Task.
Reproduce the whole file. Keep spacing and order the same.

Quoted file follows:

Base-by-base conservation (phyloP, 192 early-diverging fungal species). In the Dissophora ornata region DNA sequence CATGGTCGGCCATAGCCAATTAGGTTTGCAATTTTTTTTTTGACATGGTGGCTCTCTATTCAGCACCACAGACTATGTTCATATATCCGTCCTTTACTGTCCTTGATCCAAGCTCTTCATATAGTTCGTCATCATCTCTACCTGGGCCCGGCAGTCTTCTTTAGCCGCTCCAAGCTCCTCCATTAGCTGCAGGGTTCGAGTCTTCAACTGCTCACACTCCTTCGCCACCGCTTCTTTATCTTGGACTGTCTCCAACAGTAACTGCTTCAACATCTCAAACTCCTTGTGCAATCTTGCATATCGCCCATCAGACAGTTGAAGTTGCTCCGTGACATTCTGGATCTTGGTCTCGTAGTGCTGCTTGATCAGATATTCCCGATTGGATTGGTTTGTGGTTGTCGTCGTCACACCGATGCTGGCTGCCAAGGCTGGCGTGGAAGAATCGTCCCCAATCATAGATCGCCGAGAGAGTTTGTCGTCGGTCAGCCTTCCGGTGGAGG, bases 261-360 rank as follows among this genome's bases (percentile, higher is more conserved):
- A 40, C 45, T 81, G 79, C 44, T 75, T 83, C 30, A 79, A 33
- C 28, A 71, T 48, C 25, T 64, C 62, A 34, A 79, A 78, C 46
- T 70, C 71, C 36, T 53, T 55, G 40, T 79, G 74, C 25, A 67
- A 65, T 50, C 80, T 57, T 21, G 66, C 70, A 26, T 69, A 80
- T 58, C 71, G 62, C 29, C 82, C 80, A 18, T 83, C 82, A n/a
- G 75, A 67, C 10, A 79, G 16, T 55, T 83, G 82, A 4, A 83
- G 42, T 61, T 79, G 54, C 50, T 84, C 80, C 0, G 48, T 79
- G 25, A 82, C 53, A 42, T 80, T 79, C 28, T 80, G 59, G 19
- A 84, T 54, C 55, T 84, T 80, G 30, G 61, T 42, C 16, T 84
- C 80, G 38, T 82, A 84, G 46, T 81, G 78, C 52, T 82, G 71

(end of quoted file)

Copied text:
Base-by-base conservation (phyloP, 192 early-diverging fungal species). In the Dissophora ornata region DNA sequence CATGGTCGGCCATAGCCAATTAGGTTTGCAATTTTTTTTTTGACATGGTGGCTCTCTATTCAGCACCACAGACTATGTTCATATATCCGTCCTTTACTGTCCTTGATCCAAGCTCTTCATATAGTTCGTCATCATCTCTACCTGGGCCCGGCAGTCTTCTTTAGCCGCTCCAAGCTCCTCCATTAGCTGCAGGGTTCGAGTCTTCAACTGCTCACACTCCTTCGCCACCGCTTCTTTATCTTGGACTGTCTCCAACAGTAACTGCTTCAACATCTCAAACTCCTTGTGCAATCTTGCATATCGCCCATCAGACAGTTGAAGTTGCTCCGTGACATTCTGGATCTTGGTCTCGTAGTGCTGCTTGATCAGATATTCCCGATTGGATTGGTTTGTGGTTGTCGTCGTCACACCGATGCTGGCTGCCAAGGCTGGCGTGGAAGAATCGTCCCCAATCATAGATCGCCGAGAGAGTTTGTCGTCGGTCAGCCTTCCGGTGGAGG, bases 261-360 rank as follows among this genome's bases (percentile, higher is more conserved):
- A 40, C 45, T 81, G 79, C 44, T 75, T 83, C 30, A 79, A 33
- C 28, A 71, T 48, C 25, T 64, C 62, A 34, A 79, A 78, C 46
- T 70, C 71, C 36, T 53, T 55, G 40, T 79, G 74, C 25, A 67
- A 65, T 50, C 80, T 57, T 21, G 66, C 70, A 26, T 69, A 80
- T 58, C 71, G 62, C 29, C 82, C 80, A 18, T 83, C 82, A n/a
- G 75, A 67, C 10, A 79, G 16, T 55, T 83, G 82, A 4, A 83
- G 42, T 61, T 79, G 54, C 50, T 84, C 80, C 0, G 48, T 79
- G 25, A 82, C 53, A 42, T 80, T 79, C 28, T 80, G 59, G 19
- A 84, T 54, C 55, T 84, T 80, G 30, G 61, T 42, C 16, T 84
- C 80, G 38, T 82, A 84, G 46, T 81, G 78, C 52, T 82, G 71